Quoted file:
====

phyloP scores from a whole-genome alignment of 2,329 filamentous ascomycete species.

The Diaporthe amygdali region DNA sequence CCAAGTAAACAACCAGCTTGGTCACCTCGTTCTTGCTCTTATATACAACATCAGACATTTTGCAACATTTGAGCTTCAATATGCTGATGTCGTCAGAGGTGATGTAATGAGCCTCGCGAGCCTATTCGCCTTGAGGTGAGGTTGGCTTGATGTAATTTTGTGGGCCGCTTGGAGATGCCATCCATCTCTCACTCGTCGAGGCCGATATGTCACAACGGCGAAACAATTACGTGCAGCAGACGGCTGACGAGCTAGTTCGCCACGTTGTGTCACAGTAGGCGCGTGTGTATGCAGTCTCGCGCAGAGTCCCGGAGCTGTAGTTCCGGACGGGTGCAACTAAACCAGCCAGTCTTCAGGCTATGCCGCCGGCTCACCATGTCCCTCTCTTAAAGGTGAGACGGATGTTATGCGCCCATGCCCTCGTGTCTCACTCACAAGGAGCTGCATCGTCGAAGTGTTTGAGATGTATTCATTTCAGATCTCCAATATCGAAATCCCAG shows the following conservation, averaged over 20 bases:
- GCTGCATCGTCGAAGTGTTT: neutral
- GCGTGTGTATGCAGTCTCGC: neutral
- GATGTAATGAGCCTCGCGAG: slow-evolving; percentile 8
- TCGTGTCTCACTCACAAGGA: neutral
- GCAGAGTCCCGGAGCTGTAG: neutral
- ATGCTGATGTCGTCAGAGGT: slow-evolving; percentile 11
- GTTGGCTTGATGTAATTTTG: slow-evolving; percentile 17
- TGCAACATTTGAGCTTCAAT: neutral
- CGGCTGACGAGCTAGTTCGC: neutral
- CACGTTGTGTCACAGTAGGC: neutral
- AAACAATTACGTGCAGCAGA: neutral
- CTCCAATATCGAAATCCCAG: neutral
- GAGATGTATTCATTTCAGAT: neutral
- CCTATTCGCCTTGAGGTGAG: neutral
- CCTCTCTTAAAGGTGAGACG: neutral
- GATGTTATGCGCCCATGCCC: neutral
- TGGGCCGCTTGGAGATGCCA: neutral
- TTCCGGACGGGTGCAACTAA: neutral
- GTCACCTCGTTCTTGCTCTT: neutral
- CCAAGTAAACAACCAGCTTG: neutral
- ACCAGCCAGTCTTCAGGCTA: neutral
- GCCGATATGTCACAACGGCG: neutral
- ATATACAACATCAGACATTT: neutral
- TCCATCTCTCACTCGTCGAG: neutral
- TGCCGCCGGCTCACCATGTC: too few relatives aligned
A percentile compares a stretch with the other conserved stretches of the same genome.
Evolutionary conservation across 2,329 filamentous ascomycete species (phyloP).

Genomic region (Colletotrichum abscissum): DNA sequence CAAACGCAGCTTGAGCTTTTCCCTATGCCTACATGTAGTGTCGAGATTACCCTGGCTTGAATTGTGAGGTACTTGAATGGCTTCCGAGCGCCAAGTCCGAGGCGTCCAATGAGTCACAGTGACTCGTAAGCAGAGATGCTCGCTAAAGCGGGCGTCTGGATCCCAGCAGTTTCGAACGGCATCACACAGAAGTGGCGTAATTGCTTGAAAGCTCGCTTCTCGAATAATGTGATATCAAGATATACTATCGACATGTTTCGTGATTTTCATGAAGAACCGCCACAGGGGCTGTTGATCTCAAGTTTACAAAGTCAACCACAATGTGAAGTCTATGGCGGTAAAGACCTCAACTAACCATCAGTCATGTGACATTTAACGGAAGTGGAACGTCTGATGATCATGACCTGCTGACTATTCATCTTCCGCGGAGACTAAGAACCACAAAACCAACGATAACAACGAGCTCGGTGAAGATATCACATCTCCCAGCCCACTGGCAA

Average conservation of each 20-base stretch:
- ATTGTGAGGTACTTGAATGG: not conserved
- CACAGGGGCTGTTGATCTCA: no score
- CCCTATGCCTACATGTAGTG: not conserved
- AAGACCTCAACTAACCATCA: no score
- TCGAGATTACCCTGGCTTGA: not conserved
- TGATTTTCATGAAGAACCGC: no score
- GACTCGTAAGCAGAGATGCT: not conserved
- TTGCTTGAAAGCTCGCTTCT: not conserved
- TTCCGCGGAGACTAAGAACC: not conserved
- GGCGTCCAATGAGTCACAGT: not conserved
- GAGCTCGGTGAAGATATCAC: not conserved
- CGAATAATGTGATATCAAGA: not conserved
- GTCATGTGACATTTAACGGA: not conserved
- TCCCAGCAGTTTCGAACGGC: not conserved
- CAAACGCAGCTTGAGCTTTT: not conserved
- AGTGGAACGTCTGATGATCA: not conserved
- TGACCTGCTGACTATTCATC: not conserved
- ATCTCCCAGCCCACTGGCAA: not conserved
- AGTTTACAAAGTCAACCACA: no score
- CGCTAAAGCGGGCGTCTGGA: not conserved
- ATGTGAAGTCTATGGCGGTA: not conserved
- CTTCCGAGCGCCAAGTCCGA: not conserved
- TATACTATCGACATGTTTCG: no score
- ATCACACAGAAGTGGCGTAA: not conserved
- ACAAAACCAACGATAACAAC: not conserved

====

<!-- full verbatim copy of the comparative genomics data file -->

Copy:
phyloP scores from a whole-genome alignment of 2,329 filamentous ascomycete species.

The Diaporthe amygdali region DNA sequence CCAAGTAAACAACCAGCTTGGTCACCTCGTTCTTGCTCTTATATACAACATCAGACATTTTGCAACATTTGAGCTTCAATATGCTGATGTCGTCAGAGGTGATGTAATGAGCCTCGCGAGCCTATTCGCCTTGAGGTGAGGTTGGCTTGATGTAATTTTGTGGGCCGCTTGGAGATGCCATCCATCTCTCACTCGTCGAGGCCGATATGTCACAACGGCGAAACAATTACGTGCAGCAGACGGCTGACGAGCTAGTTCGCCACGTTGTGTCACAGTAGGCGCGTGTGTATGCAGTCTCGCGCAGAGTCCCGGAGCTGTAGTTCCGGACGGGTGCAACTAAACCAGCCAGTCTTCAGGCTATGCCGCCGGCTCACCATGTCCCTCTCTTAAAGGTGAGACGGATGTTATGCGCCCATGCCCTCGTGTCTCACTCACAAGGAGCTGCATCGTCGAAGTGTTTGAGATGTATTCATTTCAGATCTCCAATATCGAAATCCCAG shows the following conservation, averaged over 20 bases:
- GCTGCATCGTCGAAGTGTTT: neutral
- GCGTGTGTATGCAGTCTCGC: neutral
- GATGTAATGAGCCTCGCGAG: slow-evolving; percentile 8
- TCGTGTCTCACTCACAAGGA: neutral
- GCAGAGTCCCGGAGCTGTAG: neutral
- ATGCTGATGTCGTCAGAGGT: slow-evolving; percentile 11
- GTTGGCTTGATGTAATTTTG: slow-evolving; percentile 17
- TGCAACATTTGAGCTTCAAT: neutral
- CGGCTGACGAGCTAGTTCGC: neutral
- CACGTTGTGTCACAGTAGGC: neutral
- AAACAATTACGTGCAGCAGA: neutral
- CTCCAATATCGAAATCCCAG: neutral
- GAGATGTATTCATTTCAGAT: neutral
- CCTATTCGCCTTGAGGTGAG: neutral
- CCTCTCTTAAAGGTGAGACG: neutral
- GATGTTATGCGCCCATGCCC: neutral
- TGGGCCGCTTGGAGATGCCA: neutral
- TTCCGGACGGGTGCAACTAA: neutral
- GTCACCTCGTTCTTGCTCTT: neutral
- CCAAGTAAACAACCAGCTTG: neutral
- ACCAGCCAGTCTTCAGGCTA: neutral
- GCCGATATGTCACAACGGCG: neutral
- ATATACAACATCAGACATTT: neutral
- TCCATCTCTCACTCGTCGAG: neutral
- TGCCGCCGGCTCACCATGTC: too few relatives aligned
A percentile compares a stretch with the other conserved stretches of the same genome.
Evolutionary conservation across 2,329 filamentous ascomycete species (phyloP).

Genomic region (Colletotrichum abscissum): DNA sequence CAAACGCAGCTTGAGCTTTTCCCTATGCCTACATGTAGTGTCGAGATTACCCTGGCTTGAATTGTGAGGTACTTGAATGGCTTCCGAGCGCCAAGTCCGAGGCGTCCAATGAGTCACAGTGACTCGTAAGCAGAGATGCTCGCTAAAGCGGGCGTCTGGATCCCAGCAGTTTCGAACGGCATCACACAGAAGTGGCGTAATTGCTTGAAAGCTCGCTTCTCGAATAATGTGATATCAAGATATACTATCGACATGTTTCGTGATTTTCATGAAGAACCGCCACAGGGGCTGTTGATCTCAAGTTTACAAAGTCAACCACAATGTGAAGTCTATGGCGGTAAAGACCTCAACTAACCATCAGTCATGTGACATTTAACGGAAGTGGAACGTCTGATGATCATGACCTGCTGACTATTCATCTTCCGCGGAGACTAAGAACCACAAAACCAACGATAACAACGAGCTCGGTGAAGATATCACATCTCCCAGCCCACTGGCAA

Average conservation of each 20-base stretch:
- ATTGTGAGGTACTTGAATGG: not conserved
- CACAGGGGCTGTTGATCTCA: no score
- CCCTATGCCTACATGTAGTG: not conserved
- AAGACCTCAACTAACCATCA: no score
- TCGAGATTACCCTGGCTTGA: not conserved
- TGATTTTCATGAAGAACCGC: no score
- GACTCGTAAGCAGAGATGCT: not conserved
- TTGCTTGAAAGCTCGCTTCT: not conserved
- TTCCGCGGAGACTAAGAACC: not conserved
- GGCGTCCAATGAGTCACAGT: not conserved
- GAGCTCGGTGAAGATATCAC: not conserved
- CGAATAATGTGATATCAAGA: not conserved
- GTCATGTGACATTTAACGGA: not conserved
- TCCCAGCAGTTTCGAACGGC: not conserved
- CAAACGCAGCTTGAGCTTTT: not conserved
- AGTGGAACGTCTGATGATCA: not conserved
- TGACCTGCTGACTATTCATC: not conserved
- ATCTCCCAGCCCACTGGCAA: not conserved
- AGTTTACAAAGTCAACCACA: no score
- CGCTAAAGCGGGCGTCTGGA: not conserved
- ATGTGAAGTCTATGGCGGTA: not conserved
- CTTCCGAGCGCCAAGTCCGA: not conserved
- TATACTATCGACATGTTTCG: no score
- ATCACACAGAAGTGGCGTAA: not conserved
- ACAAAACCAACGATAACAAC: not conserved